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Cultural competency in the treatment of obsessive-compulsive disorder: practitioner guidelines

Published online by Cambridge University Press:  19 October 2020

Monnica T. Williams
Affiliation:
University of Ottawa, School of Psychology, Ottawa, Ontario, Canada
Traleena M. Rouleau
Affiliation:
University of Ottawa, School of Psychology, Ottawa, Ontario, Canada
Joseph T. La Torre
Affiliation:
University of Ottawa, School of Psychology, Ottawa, Ontario, Canada
Noor Sharif
Affiliation:
University of Ottawa, School of Psychology, Ottawa, Ontario, Canada
Corresponding

Abstract

This article provides clinical guidelines for basic knowledge and skills essential for successful work with clients who have obsessive-compulsive disorder (OCD) across ethnic, racial and religious differences. We emphasise multiculturalist and anti-racist approaches and the role of culture in shaping the presentation of OCD in clients. Several competencies are discussed to help clinicians differentiate between behaviour that is consistent with group norms versus behaviour that is excessive and psychopathological in nature. Symptom presentation, mental health literacy and explanatory models may differ across cultural groups. The article also highlights the possibility of violating client beliefs and values during cognitive behavioural therapy (CBT), and subsequently offers strategies to mitigate such problems, such as consulting community members, clergy, religious scholars and other authoritative sources. Finally, there is a discussion of how clinicians can help clients from diverse populations overcome a variety of obstacles and challenges faced in the therapeutic context, including stigma and cultural mistrust.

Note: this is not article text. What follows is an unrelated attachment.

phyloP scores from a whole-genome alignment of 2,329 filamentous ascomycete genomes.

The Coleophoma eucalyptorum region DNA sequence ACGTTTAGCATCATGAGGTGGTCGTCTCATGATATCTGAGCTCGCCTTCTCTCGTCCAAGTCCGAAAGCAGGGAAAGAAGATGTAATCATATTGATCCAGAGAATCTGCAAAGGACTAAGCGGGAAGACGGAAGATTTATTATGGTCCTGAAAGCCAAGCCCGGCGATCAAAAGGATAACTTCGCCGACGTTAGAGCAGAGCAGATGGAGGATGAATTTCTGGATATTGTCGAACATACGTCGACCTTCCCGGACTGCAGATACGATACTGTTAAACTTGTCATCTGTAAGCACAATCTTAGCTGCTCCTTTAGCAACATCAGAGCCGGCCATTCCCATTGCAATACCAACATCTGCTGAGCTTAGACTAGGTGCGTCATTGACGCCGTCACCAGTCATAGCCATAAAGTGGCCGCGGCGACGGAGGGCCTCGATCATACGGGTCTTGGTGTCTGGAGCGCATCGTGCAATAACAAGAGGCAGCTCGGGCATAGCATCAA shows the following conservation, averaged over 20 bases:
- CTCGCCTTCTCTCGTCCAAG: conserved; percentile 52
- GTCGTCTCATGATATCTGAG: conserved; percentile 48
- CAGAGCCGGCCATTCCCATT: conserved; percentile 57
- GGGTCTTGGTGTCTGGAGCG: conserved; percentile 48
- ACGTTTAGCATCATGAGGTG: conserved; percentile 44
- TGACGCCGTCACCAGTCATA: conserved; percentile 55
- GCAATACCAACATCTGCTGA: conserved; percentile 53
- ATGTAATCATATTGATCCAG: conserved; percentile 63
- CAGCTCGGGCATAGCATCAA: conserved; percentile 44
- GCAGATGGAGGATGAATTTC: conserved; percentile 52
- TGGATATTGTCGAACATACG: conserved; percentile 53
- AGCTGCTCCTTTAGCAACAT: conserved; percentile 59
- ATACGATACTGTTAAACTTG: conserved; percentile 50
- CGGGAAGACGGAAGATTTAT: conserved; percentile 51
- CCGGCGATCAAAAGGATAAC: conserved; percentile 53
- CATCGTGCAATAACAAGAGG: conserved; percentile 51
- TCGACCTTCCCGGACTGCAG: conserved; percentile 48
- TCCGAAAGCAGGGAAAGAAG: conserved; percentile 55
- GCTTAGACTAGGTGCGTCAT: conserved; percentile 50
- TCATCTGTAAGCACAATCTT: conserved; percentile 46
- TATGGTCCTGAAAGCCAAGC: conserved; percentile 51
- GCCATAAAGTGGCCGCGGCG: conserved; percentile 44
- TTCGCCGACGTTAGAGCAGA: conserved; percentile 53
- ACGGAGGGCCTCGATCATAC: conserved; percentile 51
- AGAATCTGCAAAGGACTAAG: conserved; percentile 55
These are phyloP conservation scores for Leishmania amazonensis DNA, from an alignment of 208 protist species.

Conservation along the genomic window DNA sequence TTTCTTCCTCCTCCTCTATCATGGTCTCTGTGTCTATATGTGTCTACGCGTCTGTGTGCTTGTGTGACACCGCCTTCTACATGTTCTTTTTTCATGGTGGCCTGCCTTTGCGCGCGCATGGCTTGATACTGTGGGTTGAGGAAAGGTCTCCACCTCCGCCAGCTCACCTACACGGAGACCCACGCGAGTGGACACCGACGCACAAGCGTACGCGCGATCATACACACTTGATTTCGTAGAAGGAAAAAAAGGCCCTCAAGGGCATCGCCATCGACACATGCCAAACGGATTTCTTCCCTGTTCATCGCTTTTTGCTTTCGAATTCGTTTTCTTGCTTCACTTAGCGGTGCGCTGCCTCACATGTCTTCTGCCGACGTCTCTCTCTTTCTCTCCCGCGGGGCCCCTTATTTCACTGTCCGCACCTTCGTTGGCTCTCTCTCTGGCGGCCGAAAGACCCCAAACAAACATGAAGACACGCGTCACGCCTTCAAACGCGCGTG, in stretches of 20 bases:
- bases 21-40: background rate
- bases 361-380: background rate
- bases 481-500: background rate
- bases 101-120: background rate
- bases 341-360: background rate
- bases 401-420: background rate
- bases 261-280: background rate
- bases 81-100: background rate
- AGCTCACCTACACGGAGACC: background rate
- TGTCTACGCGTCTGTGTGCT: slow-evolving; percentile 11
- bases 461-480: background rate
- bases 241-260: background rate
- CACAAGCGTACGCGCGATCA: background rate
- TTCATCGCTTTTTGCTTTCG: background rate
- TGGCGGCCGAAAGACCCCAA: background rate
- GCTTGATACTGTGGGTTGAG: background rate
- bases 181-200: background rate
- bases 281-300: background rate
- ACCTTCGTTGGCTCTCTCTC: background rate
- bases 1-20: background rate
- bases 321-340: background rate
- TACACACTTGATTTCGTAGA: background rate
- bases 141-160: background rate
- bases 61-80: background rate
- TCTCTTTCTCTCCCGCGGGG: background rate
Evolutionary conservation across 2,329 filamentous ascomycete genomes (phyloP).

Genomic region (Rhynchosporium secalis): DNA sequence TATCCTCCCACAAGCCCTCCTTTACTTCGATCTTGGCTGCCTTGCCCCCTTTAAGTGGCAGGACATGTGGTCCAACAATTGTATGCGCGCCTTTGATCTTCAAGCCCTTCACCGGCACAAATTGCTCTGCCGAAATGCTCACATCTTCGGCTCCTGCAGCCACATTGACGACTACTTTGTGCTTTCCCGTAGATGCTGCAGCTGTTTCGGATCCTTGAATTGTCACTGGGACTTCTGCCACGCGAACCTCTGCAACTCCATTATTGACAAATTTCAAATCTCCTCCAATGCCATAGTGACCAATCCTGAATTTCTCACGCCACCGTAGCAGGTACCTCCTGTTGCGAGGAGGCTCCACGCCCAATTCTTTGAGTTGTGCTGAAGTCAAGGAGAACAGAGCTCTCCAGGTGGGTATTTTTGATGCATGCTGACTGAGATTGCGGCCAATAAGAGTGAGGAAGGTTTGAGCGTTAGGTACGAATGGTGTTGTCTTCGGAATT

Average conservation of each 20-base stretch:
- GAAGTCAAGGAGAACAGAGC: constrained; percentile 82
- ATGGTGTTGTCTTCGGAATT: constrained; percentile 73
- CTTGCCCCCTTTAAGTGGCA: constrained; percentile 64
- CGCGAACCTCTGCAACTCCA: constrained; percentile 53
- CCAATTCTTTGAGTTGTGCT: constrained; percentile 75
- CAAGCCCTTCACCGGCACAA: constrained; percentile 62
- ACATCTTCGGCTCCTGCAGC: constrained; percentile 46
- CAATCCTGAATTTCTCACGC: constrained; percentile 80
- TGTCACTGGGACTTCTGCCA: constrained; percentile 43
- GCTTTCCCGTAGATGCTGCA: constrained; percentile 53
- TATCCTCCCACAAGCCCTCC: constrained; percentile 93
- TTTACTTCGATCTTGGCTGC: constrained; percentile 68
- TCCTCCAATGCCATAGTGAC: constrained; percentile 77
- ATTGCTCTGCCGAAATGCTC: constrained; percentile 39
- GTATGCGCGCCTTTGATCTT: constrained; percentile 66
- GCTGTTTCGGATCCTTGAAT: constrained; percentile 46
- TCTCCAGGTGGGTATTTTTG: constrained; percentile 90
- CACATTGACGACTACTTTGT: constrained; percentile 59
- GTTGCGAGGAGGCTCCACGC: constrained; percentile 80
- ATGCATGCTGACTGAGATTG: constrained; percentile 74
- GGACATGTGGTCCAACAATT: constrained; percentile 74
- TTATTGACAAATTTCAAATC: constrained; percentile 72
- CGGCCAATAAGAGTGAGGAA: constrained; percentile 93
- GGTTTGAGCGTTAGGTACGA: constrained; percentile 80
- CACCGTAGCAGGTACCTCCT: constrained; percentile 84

Key learning aims

  1. (1) To gain knowledge needed for working with clients with OCD across race, ethnicity and culture.

  2. (2) To understand how race, ethnicity and culture affect the assessment and treatment of OCD.

  3. (3) To increase awareness of critical skills needed to implement CBT effectively for OCD in ethnoracially diverse clients.

  4. (4) To acknowledge potential barriers experienced by minoritized clients and assist in creating accessible spaces for services.

Type
Invited Paper
Copyright
© British Association for Behavioural and Cognitive Psychotherapies 2020

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